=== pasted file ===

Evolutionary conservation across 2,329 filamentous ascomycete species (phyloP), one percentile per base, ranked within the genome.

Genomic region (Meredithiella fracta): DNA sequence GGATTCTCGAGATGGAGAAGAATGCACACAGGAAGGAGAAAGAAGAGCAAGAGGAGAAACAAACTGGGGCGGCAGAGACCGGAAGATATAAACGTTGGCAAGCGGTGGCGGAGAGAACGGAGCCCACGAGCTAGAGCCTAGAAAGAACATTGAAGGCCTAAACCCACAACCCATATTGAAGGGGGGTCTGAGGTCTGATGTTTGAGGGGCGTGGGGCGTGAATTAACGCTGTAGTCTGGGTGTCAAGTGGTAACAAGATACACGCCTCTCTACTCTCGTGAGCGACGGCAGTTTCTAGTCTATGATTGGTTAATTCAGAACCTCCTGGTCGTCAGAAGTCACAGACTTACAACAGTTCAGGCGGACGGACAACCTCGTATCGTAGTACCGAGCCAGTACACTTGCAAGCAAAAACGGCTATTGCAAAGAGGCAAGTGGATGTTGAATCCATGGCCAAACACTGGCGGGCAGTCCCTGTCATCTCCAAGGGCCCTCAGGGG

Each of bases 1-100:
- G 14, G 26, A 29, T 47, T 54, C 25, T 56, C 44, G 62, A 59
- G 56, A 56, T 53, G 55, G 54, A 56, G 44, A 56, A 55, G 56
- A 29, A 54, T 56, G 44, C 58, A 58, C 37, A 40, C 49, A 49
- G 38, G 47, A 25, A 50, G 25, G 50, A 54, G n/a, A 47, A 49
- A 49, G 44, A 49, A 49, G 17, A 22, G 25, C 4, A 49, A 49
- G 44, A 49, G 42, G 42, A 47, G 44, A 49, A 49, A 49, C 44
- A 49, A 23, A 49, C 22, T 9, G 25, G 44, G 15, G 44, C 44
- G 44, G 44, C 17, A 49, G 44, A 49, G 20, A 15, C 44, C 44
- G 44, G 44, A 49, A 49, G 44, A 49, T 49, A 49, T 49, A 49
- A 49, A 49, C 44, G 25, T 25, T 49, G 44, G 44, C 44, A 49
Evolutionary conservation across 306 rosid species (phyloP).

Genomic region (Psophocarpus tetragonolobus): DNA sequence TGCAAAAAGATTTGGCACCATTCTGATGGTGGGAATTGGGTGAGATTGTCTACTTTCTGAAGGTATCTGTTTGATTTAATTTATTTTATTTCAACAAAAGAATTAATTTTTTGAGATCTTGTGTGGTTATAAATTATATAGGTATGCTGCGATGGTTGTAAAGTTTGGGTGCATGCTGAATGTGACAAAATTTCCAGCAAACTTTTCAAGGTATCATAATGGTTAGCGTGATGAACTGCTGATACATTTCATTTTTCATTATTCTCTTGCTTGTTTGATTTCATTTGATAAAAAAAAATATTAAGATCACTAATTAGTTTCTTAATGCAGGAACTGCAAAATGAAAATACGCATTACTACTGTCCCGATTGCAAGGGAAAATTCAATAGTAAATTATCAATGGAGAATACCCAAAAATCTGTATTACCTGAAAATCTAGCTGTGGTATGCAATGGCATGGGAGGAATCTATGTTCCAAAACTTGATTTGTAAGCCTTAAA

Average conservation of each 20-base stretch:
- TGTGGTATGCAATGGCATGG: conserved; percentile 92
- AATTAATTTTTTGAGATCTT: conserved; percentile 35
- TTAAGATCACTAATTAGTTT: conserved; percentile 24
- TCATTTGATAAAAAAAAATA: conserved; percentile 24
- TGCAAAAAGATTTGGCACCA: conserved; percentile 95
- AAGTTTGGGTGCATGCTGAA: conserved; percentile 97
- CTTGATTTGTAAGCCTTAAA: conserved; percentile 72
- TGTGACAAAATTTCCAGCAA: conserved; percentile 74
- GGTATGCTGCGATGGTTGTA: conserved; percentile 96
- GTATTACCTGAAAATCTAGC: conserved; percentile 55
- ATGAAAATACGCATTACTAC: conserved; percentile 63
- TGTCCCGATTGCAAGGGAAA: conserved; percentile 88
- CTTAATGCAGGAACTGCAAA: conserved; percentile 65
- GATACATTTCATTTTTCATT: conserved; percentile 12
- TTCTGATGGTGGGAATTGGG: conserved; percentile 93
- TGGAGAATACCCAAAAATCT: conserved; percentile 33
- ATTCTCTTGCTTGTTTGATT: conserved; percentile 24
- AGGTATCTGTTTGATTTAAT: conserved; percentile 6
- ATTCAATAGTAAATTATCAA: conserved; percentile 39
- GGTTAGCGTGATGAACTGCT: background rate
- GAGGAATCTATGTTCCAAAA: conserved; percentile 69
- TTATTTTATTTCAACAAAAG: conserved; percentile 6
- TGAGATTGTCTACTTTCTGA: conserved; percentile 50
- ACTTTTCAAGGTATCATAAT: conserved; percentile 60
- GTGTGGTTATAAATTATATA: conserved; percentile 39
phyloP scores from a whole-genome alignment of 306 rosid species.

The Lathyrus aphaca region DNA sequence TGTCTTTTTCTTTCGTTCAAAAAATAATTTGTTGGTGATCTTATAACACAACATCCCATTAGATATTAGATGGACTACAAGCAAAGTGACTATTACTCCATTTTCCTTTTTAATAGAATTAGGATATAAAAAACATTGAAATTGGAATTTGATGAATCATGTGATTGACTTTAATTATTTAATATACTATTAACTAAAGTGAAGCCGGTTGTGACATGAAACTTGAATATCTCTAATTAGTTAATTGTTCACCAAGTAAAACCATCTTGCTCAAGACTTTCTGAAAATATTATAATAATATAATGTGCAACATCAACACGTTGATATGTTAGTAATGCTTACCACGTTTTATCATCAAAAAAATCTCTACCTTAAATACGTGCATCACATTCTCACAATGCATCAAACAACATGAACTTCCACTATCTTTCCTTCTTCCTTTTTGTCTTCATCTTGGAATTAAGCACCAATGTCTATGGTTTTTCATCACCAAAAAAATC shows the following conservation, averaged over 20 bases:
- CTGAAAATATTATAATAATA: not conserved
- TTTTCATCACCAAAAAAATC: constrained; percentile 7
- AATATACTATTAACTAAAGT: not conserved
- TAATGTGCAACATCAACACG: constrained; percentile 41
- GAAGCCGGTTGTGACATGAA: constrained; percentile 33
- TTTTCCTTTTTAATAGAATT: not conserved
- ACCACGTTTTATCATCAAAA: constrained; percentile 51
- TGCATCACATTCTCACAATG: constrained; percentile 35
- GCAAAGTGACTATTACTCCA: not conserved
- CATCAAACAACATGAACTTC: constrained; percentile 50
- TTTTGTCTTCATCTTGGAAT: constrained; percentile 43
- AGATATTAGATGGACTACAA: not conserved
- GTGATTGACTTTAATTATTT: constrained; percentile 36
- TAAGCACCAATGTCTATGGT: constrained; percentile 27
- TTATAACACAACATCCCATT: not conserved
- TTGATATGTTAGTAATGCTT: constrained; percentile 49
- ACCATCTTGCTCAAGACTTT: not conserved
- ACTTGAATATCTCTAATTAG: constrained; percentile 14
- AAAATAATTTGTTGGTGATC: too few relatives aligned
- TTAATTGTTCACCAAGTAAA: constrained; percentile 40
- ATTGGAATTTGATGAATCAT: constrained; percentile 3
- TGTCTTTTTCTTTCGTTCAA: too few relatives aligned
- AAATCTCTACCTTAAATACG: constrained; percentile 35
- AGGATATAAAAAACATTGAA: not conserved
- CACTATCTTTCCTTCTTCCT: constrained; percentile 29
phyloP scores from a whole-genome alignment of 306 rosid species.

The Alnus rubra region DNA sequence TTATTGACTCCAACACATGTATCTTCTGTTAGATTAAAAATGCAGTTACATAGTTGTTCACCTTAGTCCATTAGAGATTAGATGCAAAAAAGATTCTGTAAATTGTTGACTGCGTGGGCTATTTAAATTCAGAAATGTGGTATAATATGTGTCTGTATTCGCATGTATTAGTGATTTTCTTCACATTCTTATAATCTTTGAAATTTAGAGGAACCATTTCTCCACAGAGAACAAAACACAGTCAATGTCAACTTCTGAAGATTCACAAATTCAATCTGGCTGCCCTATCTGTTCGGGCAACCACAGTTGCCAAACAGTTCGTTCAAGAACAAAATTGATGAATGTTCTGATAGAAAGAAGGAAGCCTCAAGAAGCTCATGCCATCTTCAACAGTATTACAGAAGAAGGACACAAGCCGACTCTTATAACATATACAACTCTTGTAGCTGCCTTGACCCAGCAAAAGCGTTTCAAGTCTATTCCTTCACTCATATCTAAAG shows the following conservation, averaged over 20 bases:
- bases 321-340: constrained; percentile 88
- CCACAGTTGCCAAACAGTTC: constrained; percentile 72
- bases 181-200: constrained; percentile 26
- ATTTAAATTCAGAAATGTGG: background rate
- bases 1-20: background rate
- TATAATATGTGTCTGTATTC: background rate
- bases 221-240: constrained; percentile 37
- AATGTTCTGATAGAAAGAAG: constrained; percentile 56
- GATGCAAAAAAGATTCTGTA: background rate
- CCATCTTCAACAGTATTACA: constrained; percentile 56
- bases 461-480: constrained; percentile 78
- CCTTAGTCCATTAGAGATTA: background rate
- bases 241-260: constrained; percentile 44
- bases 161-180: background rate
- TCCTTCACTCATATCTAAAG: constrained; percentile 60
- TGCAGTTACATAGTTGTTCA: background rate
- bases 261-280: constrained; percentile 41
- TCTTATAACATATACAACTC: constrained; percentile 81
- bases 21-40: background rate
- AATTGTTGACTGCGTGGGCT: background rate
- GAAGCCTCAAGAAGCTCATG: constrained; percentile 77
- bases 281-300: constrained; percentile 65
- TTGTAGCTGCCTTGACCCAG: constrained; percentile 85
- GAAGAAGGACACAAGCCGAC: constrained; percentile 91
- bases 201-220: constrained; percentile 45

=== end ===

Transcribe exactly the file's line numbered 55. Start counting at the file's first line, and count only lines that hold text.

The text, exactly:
- AGATATTAGATGGACTACAA: not conserved